'garment system' in similar terms. The
paradigmatic elements are the items which cannot
be worn at the same time on the same part of the
body (such as hats, trousers, shoes). The
syntagmatic dimension is the juxtaposition of
different elements at the same time in a complete
ensemble from hat to shoes.
7
The photo is a sign. Its signifier is ink on
paper. Its signified is what in your language or
experience this corresponds with (the ink dots
look like a human figure, with dark skin, holding
his hand to his temple, wearing a hat.") The
sign is the two combined (A young, black French
soldier saluting).
Denotation connotation mythology
mediation naturalization The cover photograph
of issue 326 of Paris-Match
8
But Barthes says, I see very well what it
signifies to me that France is a great Empire,
that all her sons, without any colour
discrimination, faithfully serve under her flag,
and that there is no better answer to the
detractors of an alleged colonialism than the
zeal shown by this African in serving his
so-called oppressors. This is the second-order
signification. Form A young black soldier is
saluting in French uniform. Concept France is a
great Empire, that all her sons, without any
colour discrimination, faithfully serve under her
flag. Signification There is no better answer
to the detractors of an alleged colonialism than
the zeal shown by this African in serving his
so-called oppressors.
Denotation connotation mythology mediation
- naturalization The cover photograph of issue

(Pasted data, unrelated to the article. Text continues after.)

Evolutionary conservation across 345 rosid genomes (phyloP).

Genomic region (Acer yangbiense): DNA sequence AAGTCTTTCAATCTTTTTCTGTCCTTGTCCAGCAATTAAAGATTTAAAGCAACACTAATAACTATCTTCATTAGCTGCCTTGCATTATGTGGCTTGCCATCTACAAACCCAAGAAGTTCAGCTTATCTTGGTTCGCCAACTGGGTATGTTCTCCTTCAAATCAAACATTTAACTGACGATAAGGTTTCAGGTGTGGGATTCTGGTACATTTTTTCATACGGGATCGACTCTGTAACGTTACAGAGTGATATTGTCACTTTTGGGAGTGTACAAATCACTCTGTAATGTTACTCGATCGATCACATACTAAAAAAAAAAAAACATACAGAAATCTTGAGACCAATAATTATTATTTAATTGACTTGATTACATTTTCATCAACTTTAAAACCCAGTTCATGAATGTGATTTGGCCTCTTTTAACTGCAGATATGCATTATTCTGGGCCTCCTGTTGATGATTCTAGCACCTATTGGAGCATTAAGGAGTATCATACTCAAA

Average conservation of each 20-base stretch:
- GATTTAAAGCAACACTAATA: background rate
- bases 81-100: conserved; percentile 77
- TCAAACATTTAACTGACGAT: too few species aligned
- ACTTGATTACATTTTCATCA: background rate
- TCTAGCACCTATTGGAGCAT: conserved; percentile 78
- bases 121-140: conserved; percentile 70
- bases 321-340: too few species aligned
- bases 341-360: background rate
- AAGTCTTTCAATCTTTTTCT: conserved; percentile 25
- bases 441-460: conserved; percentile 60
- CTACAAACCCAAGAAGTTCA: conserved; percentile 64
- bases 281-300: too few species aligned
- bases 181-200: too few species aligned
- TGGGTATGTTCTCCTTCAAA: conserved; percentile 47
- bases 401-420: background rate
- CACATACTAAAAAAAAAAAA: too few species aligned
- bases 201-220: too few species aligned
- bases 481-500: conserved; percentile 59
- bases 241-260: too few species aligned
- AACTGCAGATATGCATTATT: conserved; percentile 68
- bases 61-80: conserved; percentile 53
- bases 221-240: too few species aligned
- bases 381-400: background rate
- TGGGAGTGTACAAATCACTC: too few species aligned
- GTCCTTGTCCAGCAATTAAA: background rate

326 of Paris-Match
9
An analogue is something that bears an analogy to
something else. An analogue is an analogan. At
first glance all analogical reproductions of
reality drawings, paintings, movies, theatre
performances seem to be a message without a code,
a denotative message. But each of these
messages or utterances develops in an immediate
or evident fashion, beyond the analogical content
itself, a supplementary message which is what we
commonly call the style of the reproduction. Here
we are concerned with a second meaning, whose
signifier is a certain treatment of the image as
a result of the creators action, and whose
signified, whether aesthetic or ideological,
refers to a certain "culture" of the society
receiving the message. In short, all these
imitative "arts" comprise two messages a denoted
message, which is the analogon itself, and a
connoted message, which is the way in which the
society represents, to a certain extent, what it
thinks of the analogon. Roland Barthes, The